Senate District 2, which Feenstra has represented for 10 years, includes Sioux County, Iowa’s most Republican county, and two other ruby red Northwest Iowa counties, O’Brien and Cherokee.
Feenstra, who turns 50 Monday, has risen in his caucus to become assistant majority leader and chair of the powerful Ways and Means Committee, which has jurisdiction over tax policy. Last session, Feenstra was a key architect of legislation that overhauled the state’s individual income tax system and produced the largest tax cut in the state’s history, according to GOP backers.
In his 4th District campaign web site launched Wednesday -- feenstraforcongress.com -- Fenstra also describes himself as a “leading voice defending life” and protecting Iowa’s 2nd Amendment rights, as well as his role in passing the state’s Voter ID law. He also cited his support for the state’s ag-based economy, renewable fuels and main street businesses.
SIOUX COUNTY ROOTS
Feenstra, who has an undergraduate degree from Dordt College in Sioux Center and a MBA from Iowa State University, worked as a sales manager for the Foreign Candy Co. in Hull for seven years, and served as the city administrator in Hull for seven years before his election as Sioux County Treasurer in 2006. Two years later, he won his first term in the Senate.
Feenstra, who has won each of three terms unopposed, acknowledged Wednesday he is up to the task of a waging a highly-contested campaign for the first time in his political career.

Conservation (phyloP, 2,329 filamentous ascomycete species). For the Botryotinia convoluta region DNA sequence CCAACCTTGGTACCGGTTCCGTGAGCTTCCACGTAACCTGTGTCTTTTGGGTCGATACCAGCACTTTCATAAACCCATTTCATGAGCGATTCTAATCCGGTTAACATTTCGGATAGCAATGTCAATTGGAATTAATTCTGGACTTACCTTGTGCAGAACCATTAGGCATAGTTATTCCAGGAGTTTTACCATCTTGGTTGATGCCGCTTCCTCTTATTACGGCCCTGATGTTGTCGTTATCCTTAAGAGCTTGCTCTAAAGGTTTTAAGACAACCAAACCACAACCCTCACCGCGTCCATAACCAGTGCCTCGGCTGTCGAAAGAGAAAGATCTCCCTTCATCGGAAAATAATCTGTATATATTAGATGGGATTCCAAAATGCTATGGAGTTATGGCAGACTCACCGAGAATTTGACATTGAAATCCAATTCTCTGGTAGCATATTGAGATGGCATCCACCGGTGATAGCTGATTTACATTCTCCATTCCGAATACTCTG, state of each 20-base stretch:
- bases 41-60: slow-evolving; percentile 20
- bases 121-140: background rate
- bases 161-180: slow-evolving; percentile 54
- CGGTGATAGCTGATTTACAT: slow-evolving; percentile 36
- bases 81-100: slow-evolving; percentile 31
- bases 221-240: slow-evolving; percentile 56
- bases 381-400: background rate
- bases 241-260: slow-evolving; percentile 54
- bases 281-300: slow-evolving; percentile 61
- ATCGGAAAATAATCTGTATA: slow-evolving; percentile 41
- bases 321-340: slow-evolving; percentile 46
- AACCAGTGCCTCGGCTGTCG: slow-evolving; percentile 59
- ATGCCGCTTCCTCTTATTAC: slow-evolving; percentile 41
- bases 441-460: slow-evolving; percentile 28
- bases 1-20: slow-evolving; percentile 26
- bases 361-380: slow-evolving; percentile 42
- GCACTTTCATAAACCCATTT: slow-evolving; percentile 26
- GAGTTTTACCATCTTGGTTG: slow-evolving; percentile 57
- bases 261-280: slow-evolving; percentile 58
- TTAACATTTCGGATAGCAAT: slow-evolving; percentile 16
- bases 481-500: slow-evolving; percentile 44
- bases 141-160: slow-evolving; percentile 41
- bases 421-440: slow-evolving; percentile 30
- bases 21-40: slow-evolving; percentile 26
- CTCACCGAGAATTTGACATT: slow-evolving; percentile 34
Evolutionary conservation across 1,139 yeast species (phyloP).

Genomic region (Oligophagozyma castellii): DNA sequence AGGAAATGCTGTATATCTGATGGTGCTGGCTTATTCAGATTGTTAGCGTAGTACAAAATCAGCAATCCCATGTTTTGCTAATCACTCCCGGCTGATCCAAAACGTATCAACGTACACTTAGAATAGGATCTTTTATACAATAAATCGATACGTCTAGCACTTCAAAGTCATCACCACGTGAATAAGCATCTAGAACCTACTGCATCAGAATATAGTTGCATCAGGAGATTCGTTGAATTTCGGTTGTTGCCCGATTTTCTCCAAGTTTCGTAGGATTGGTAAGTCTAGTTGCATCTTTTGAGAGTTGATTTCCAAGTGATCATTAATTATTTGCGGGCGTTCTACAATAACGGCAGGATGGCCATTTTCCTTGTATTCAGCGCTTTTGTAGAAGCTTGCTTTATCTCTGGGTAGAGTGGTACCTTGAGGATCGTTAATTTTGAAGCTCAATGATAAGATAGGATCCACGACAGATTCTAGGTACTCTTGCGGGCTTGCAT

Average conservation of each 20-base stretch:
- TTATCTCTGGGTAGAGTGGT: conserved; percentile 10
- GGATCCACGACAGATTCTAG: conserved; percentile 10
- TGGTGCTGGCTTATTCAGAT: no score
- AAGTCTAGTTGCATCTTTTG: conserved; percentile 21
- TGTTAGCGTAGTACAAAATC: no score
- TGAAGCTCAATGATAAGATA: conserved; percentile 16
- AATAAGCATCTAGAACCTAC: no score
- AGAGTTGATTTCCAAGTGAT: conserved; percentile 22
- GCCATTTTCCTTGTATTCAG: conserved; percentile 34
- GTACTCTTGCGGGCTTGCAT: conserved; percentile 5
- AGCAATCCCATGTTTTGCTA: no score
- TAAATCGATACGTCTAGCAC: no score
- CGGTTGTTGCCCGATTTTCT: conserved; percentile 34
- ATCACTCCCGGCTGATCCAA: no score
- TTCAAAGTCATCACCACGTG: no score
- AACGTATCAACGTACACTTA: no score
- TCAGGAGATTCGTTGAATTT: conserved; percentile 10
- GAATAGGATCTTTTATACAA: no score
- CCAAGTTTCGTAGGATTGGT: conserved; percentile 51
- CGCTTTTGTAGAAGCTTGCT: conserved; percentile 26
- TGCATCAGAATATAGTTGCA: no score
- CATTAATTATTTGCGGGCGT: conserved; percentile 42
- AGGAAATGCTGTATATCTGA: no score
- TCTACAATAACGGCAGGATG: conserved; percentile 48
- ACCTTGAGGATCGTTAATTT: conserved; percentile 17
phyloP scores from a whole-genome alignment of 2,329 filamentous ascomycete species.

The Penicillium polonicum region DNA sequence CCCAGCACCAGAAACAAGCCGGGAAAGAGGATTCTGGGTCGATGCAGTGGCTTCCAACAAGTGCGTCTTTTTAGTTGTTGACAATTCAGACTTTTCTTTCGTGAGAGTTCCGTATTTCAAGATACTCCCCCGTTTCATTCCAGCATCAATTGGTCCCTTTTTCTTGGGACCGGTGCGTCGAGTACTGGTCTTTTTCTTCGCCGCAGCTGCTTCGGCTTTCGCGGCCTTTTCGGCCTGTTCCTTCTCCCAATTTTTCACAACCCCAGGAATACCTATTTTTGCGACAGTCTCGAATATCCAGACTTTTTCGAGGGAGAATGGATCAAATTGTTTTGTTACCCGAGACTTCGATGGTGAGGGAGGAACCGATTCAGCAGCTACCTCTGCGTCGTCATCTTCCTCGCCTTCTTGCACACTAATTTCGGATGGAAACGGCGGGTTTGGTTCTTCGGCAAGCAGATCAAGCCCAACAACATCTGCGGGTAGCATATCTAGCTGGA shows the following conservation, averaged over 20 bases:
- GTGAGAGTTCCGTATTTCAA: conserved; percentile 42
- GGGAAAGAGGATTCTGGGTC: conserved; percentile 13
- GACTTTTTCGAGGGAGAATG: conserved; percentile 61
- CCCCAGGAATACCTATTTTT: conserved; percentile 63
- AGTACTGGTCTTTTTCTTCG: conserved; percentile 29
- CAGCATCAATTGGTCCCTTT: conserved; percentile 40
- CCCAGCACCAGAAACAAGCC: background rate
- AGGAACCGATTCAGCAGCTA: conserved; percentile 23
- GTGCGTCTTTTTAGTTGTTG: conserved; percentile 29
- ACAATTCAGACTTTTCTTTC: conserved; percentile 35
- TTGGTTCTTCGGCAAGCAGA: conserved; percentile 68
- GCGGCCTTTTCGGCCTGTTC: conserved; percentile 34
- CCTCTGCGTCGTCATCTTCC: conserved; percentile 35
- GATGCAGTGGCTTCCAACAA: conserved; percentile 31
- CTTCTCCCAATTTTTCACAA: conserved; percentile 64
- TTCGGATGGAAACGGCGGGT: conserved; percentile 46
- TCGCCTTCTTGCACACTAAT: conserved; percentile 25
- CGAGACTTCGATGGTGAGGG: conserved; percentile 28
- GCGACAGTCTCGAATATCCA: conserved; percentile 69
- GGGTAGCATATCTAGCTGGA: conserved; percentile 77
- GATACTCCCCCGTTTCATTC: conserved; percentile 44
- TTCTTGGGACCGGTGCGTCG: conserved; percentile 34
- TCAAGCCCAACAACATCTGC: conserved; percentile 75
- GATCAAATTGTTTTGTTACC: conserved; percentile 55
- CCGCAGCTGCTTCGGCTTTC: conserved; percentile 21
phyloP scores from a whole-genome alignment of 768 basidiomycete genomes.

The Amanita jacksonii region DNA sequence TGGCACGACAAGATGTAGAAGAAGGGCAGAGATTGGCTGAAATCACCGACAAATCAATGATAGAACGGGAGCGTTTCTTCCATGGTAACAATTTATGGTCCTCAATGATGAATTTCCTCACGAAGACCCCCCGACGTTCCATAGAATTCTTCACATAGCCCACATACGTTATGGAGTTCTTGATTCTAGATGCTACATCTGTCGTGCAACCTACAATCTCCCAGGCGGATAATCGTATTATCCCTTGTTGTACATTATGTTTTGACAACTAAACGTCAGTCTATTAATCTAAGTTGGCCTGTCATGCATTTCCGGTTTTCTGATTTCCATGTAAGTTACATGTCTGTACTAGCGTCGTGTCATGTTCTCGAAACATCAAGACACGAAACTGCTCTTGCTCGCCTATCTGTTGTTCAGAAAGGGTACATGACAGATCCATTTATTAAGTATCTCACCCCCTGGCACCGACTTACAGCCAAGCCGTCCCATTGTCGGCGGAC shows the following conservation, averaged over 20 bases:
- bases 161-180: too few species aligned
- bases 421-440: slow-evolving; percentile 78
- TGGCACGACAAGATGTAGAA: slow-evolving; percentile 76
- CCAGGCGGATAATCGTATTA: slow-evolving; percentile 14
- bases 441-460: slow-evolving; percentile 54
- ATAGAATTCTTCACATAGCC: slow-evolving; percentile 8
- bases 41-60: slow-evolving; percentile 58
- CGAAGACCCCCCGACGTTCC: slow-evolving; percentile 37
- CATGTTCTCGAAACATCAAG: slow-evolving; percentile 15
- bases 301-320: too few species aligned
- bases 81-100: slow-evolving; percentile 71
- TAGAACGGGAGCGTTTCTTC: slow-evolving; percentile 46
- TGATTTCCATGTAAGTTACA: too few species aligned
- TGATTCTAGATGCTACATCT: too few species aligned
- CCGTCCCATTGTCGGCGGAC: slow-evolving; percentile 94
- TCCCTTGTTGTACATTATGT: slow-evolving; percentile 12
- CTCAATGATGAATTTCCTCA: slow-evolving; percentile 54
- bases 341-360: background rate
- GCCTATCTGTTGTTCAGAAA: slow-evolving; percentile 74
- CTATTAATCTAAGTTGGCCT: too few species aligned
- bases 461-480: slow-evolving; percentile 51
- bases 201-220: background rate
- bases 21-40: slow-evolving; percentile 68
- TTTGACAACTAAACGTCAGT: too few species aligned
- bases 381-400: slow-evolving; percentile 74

King’s controversial statements are well known to 4th District voters, Feenstra said, so he doesn’t plan to spend time rehashing them in his campaign. Instead, he will continue to make the case he would be a more effective leader.
“I am not running against King. I am showing that a difference can be made,” he said.
In his announcement, Feenstra cited his support for President Trump and the need for more “effective conservative leaders in Congress who will not only support his agenda, but actually get things done.”
“What we’ve seen this past week from the new Democratic majority in Congress is appalling,” Feenstra said. “They’ve made it clear that they want nothing less than to raise taxes to historic levels, ignore the rule of law and undue the successes made by President Trump.”
PAST PRIMARY CHALLENGES
Jeff King described Feenstra’s campaign as “an obvious attempt to undermine an effective and leading congressional ally of the president.” King noted Trump has referred to Steve King as “the world’s most conservative human being.”
King said Feenstra’s announcement Wednesday represents “the third attempt by the establishment in as many primary cycles to take the 4th District out of the hands of grassroots Republicans.”
In 2014, one of Feenstra’s former colleagues in the Senate, Rick Bertrand of Sioux City, mounted a late primary challenge to King, but lost 65 percent to 35 percent. King brushed off a challenge from another Sioux City Republican, Cyndi Hanson, 74 percent to 27 percent in the June 2018 primary.
In last fall’s general election, King survived the closest race of of his career, 51 percent to 48 percent over Democrat J.D. Scholten, a former professional baseball player making his first run for public office.
Earlier this month, King announced plans to hold town hall meetings in each of the 39 counties in the 4th District, where registered Republican voters outnumber Democrats by more than 50,000.